Some people worry about this – almost as if they were going to contract a terminal disease. All that is required is to feel it. You are not going to get instant lung cancer. Well … maybe if you really did remove everyone’s pain … you might … in which case you’d probably implode and become a black hole. I’m not being entirely serious of course – but the power of Mind is enormous and shouldn’t be underestimated. Mind has limitless potential. Every kind thought helps everyone. This internal practice is extremely valuable. We should all remember however that if kindness exists only as a mental game, then we might as well not bother. We can sit and imagine our lives away – but if we come out of our practice of exchange and cannot be bothered to talk to a newcomer at the meditation centre, because we would rather be prattling about the latest initiation with the dharma in-set … then we would be better off taking up a more socially worthwhile hobby.
Dharma is supposed to make a difference to our lives. The idea is that we become better—kinder—people.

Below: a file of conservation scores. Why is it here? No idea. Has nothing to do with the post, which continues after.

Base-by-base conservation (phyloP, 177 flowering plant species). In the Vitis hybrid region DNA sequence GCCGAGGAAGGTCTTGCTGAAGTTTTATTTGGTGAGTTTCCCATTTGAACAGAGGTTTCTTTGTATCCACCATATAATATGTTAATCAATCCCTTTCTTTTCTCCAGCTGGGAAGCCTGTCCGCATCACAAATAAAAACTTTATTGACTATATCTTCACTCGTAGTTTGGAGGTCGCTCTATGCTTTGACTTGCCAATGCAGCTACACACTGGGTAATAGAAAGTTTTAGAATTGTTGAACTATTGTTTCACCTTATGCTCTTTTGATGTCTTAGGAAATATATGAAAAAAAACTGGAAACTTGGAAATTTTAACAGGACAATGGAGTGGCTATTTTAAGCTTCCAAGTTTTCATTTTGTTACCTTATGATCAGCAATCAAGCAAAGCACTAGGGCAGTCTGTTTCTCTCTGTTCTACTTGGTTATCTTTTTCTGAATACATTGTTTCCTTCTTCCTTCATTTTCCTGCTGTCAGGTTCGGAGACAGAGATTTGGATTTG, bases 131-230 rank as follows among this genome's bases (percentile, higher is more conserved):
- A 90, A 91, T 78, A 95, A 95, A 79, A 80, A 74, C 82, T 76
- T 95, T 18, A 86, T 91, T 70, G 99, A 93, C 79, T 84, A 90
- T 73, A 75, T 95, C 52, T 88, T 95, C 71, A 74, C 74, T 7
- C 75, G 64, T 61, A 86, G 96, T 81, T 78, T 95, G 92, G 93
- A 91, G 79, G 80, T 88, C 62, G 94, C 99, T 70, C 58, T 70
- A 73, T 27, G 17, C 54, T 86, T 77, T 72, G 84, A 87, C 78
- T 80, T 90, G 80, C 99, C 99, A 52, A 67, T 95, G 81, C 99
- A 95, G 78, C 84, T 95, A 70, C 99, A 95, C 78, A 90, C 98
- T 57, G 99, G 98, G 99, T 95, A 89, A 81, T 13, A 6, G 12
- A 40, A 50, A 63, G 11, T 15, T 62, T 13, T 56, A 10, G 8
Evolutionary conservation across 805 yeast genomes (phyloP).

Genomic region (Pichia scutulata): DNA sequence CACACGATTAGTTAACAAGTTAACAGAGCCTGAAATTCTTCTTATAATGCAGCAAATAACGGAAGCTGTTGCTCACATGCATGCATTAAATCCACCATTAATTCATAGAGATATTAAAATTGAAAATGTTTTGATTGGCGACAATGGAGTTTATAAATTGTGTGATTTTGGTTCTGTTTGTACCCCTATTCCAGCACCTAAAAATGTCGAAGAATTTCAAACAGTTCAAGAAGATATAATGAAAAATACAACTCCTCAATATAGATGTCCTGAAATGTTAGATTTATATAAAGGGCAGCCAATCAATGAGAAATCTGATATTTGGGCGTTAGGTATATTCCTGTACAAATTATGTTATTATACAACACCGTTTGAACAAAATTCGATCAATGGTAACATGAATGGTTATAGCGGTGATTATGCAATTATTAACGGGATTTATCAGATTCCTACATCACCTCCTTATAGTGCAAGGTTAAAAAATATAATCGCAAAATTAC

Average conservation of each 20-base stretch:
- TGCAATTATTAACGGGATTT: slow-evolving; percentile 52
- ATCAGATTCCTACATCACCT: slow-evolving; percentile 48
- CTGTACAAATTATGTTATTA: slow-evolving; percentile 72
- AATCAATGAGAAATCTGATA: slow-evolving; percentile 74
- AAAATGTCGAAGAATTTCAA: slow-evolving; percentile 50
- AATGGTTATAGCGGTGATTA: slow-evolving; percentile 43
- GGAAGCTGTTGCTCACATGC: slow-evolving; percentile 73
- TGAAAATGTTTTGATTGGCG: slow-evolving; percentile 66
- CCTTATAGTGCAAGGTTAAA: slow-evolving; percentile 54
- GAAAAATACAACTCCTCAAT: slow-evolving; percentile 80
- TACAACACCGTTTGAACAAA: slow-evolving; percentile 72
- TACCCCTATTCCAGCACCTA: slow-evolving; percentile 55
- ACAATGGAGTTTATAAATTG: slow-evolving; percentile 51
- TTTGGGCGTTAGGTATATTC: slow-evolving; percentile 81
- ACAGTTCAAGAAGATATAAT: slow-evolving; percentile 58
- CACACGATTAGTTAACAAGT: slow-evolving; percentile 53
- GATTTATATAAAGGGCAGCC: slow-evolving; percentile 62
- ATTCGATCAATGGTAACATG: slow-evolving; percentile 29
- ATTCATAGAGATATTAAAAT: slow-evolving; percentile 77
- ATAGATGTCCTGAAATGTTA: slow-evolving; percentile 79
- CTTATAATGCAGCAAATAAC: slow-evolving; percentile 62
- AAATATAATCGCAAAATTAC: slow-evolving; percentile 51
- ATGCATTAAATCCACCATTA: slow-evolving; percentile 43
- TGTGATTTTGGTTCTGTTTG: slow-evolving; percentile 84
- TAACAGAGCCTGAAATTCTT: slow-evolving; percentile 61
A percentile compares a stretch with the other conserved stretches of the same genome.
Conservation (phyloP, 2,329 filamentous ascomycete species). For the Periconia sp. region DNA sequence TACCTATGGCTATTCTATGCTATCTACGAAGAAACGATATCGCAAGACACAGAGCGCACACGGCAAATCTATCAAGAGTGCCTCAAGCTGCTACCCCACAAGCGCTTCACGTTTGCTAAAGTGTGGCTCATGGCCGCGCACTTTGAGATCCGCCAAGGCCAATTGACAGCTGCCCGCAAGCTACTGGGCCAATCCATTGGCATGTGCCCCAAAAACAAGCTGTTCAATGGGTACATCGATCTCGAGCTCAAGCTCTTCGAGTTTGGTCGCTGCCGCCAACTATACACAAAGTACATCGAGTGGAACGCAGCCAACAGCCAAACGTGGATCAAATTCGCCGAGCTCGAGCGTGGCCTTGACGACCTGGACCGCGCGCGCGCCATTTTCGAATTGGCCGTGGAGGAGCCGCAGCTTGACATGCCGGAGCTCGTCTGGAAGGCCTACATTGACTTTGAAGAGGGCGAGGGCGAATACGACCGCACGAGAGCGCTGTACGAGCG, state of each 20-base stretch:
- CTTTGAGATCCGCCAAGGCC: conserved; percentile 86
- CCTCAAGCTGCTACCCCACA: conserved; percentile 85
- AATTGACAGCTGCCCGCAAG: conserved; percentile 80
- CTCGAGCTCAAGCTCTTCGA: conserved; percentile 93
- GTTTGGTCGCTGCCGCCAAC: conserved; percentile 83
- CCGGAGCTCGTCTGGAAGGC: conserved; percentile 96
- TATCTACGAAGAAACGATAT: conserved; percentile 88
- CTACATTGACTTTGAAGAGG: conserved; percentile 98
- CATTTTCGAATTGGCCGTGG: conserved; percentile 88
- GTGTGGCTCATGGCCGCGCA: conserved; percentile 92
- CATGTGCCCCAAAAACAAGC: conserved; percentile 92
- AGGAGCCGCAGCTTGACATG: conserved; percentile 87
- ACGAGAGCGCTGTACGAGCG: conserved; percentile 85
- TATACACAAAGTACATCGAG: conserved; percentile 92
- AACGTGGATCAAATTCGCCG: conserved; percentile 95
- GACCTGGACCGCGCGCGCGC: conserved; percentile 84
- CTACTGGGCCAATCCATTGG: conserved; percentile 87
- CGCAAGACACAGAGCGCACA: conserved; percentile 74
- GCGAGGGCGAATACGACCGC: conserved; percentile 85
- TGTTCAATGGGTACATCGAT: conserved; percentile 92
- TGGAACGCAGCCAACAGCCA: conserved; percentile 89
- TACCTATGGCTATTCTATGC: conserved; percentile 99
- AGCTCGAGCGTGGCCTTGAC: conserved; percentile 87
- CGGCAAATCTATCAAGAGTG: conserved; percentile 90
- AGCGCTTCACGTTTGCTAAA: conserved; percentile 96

In Tibet—and now in this country—many people study texts and attend teachings on the subject of the path of the chang-chub sem-pa,5 and there must be many who have become knowledgeable – even erudite. Many people now know a whole string of impressive Sanskrit terms. Many know the names of Indian masters such as: Asangha, Ashvagosha, Aryadeva, Bhavaviveka, Buddhapalita, Chandrakirti, Dharmakirti, Dignana, Nagarjuna, Vasubandhu, Vimalamitra, Vimalakirti, et cetera.
Tibetan Buddhism can be seductive to people who like to collect information. It is a fantastically rich Tradition – and it is impossible to study more than a fraction of it. Within each school the particular commentaries are vast – and for anyone who wants to devote their lives to study and the assimilation of information the scope is endless.
What is important however … is kindness. Kindness has to be what you are and how you are—not—what you’ve read and what you can discuss eloquently. I am not saying that intellectual study is useless. Neither am I saying that the intellect is of little value. I am simply stating that whatever it is we do in terms of dharma – must be reflected in our lives. I have seen a few too many people with fixed grins—sitting and listening to discourses on bodhicitta—whose smiles were rapidly pocketed when the teaching was concluded. These smiles are often pulled out of people’s pockets and stuck on only when the Lama appears – then, when the Lama has gone, the back-biting recommences. The smiles are forgotten and people slander those whose spirituality falls short in some way according to the frozen ideas they cherish.
It’s a kind of schoolroom scenario. When the teacher leaves the classroom – then the erasers start flying and the boy in the next row is receiving a wad of ink-soaked blotting paper in his ear.